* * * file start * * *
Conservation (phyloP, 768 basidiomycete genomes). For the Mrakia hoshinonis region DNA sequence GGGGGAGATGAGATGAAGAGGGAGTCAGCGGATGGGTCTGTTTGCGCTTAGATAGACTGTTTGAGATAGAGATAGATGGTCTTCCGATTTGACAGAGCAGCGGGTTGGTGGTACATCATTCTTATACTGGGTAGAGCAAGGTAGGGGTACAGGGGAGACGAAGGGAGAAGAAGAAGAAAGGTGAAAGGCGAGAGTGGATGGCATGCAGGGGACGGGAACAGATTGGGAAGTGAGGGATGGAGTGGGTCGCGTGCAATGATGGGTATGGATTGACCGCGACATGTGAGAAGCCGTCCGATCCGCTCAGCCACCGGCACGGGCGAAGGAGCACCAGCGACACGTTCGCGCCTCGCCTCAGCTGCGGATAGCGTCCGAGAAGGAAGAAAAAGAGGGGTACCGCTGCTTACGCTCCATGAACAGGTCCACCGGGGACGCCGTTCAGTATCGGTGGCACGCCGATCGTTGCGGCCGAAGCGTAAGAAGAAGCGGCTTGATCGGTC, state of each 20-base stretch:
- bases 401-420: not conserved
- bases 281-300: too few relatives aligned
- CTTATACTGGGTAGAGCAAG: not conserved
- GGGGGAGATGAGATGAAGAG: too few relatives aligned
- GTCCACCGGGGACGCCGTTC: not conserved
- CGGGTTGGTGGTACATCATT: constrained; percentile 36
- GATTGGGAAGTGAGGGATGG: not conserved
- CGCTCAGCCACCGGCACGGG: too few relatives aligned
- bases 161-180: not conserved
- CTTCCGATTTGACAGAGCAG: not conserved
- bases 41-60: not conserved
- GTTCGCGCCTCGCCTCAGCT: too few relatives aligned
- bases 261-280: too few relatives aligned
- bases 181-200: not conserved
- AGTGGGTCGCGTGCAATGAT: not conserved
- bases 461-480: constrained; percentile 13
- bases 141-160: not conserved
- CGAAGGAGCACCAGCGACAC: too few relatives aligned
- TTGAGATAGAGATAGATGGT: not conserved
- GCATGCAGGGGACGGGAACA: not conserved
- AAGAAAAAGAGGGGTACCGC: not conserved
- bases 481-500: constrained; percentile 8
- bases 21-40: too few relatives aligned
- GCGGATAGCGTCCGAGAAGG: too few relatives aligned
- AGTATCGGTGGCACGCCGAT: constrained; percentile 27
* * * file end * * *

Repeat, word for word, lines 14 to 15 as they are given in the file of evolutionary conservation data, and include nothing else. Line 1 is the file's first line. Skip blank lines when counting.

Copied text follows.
- bases 261-280: too few relatives aligned
- bases 181-200: not conserved